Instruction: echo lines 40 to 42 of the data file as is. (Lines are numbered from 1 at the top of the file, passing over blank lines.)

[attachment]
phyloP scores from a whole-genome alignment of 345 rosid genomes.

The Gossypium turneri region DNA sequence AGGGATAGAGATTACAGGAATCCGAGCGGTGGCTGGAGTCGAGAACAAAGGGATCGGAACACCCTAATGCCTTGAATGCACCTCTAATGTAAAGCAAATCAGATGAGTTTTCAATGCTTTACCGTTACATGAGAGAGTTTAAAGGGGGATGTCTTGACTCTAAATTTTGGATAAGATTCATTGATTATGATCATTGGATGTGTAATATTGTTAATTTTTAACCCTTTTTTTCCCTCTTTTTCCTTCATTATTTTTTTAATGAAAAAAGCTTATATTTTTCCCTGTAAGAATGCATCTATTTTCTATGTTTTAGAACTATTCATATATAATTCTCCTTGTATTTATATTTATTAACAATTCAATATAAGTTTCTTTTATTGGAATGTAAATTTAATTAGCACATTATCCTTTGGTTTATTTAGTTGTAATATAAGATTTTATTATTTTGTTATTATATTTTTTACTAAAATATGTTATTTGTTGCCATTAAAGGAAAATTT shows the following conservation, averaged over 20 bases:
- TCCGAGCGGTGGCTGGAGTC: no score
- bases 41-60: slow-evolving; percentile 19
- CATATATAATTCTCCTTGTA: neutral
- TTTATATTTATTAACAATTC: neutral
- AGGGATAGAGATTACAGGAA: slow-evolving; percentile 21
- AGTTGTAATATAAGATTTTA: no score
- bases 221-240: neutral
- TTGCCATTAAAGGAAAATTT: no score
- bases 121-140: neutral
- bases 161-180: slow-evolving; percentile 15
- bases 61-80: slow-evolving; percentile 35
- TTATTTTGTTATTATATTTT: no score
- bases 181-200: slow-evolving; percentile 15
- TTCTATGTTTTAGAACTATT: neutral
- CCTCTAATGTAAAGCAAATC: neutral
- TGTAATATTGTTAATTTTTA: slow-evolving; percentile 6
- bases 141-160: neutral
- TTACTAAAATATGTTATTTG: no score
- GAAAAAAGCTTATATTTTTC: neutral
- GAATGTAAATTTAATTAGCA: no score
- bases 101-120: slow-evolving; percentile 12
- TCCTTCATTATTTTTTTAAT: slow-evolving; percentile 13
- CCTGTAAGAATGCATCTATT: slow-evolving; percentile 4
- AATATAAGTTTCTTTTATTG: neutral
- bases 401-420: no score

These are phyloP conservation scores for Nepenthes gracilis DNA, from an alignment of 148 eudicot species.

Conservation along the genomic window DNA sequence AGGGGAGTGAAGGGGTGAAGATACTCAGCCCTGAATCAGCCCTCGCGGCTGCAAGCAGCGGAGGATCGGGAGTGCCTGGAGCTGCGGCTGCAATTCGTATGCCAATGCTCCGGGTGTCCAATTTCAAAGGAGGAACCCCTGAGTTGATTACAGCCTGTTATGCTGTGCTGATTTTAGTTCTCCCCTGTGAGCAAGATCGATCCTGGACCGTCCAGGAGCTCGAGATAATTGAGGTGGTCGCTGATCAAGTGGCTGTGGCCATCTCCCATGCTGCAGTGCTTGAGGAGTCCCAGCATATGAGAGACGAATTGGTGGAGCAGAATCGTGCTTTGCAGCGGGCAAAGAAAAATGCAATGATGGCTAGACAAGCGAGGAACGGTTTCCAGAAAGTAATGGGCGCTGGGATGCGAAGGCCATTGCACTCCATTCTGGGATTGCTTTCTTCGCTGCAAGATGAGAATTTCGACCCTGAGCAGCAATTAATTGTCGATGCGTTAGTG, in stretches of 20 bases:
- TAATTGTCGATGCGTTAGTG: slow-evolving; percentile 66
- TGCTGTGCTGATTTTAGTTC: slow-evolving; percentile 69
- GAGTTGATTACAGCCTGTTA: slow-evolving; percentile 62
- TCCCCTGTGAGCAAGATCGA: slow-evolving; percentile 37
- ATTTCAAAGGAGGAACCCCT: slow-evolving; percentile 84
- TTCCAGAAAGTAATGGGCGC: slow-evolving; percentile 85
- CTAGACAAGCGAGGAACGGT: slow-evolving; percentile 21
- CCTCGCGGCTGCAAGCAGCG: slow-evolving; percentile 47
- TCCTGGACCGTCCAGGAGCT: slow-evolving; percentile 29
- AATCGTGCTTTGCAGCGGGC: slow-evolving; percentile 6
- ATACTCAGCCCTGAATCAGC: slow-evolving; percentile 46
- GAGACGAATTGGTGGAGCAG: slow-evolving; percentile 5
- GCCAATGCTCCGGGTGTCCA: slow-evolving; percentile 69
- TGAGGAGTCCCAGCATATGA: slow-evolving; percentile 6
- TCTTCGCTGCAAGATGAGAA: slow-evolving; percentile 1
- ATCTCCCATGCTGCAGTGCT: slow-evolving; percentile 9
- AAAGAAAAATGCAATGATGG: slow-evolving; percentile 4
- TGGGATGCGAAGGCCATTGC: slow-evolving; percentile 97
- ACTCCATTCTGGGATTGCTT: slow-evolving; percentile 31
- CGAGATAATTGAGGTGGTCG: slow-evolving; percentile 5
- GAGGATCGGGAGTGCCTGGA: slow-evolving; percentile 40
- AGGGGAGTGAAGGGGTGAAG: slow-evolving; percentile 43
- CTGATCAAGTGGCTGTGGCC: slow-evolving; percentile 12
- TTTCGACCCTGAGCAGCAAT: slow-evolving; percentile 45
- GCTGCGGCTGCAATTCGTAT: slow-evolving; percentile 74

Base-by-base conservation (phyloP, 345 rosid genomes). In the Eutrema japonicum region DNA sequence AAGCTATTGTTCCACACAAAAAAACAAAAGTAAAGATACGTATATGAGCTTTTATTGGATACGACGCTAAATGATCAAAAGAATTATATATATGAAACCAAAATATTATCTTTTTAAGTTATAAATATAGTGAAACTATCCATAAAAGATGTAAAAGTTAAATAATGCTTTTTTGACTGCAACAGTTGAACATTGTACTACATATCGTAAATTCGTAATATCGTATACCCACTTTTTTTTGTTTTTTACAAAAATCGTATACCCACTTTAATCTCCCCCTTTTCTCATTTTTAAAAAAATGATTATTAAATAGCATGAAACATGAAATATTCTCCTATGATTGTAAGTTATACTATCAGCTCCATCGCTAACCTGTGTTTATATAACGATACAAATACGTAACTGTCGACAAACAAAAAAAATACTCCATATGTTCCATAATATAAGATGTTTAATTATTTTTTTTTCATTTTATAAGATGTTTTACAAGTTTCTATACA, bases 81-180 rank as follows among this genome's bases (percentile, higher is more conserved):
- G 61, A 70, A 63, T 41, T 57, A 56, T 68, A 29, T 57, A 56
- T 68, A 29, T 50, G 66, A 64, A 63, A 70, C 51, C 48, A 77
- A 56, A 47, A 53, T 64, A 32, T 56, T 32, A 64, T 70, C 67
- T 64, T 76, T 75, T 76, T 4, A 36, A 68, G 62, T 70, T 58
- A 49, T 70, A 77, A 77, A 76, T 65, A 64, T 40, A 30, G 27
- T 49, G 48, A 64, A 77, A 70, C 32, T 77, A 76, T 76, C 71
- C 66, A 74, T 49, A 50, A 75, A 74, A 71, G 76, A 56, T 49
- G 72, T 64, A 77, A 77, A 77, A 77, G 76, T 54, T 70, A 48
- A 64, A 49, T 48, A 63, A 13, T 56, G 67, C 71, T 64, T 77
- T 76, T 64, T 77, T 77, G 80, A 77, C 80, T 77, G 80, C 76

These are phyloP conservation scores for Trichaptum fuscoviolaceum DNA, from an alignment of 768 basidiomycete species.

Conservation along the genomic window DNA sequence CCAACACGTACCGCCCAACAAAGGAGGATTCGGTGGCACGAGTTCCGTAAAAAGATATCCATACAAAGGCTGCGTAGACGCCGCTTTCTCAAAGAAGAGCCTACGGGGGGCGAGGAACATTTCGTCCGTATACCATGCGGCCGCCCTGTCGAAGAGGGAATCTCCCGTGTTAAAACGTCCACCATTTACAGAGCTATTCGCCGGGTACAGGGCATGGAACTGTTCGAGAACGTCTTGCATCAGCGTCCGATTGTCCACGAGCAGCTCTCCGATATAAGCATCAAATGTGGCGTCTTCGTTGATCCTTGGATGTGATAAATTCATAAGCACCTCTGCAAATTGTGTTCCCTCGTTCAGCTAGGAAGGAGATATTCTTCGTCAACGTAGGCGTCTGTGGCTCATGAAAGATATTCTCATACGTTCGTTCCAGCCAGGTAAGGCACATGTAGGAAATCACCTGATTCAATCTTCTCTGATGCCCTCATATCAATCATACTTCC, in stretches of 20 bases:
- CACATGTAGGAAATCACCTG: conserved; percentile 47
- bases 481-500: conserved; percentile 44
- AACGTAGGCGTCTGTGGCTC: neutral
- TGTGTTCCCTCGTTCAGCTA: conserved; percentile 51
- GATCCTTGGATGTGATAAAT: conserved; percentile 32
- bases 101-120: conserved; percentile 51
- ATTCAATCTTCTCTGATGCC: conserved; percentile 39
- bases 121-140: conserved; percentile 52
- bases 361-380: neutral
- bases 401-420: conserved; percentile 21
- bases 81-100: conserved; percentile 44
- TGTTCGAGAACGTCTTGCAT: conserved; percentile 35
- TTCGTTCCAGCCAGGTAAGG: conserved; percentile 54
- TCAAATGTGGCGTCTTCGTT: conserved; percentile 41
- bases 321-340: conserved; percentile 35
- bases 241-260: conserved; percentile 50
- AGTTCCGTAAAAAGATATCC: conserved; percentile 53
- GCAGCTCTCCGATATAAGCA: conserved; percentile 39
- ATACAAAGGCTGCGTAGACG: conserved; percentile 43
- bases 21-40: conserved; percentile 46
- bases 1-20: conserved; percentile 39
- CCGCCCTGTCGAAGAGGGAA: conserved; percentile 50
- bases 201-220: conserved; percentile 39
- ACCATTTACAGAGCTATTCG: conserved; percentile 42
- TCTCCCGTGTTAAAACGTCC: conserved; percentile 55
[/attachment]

- ATACTCAGCCCTGAATCAGC: slow-evolving; percentile 46
- GAGACGAATTGGTGGAGCAG: slow-evolving; percentile 5
- GCCAATGCTCCGGGTGTCCA: slow-evolving; percentile 69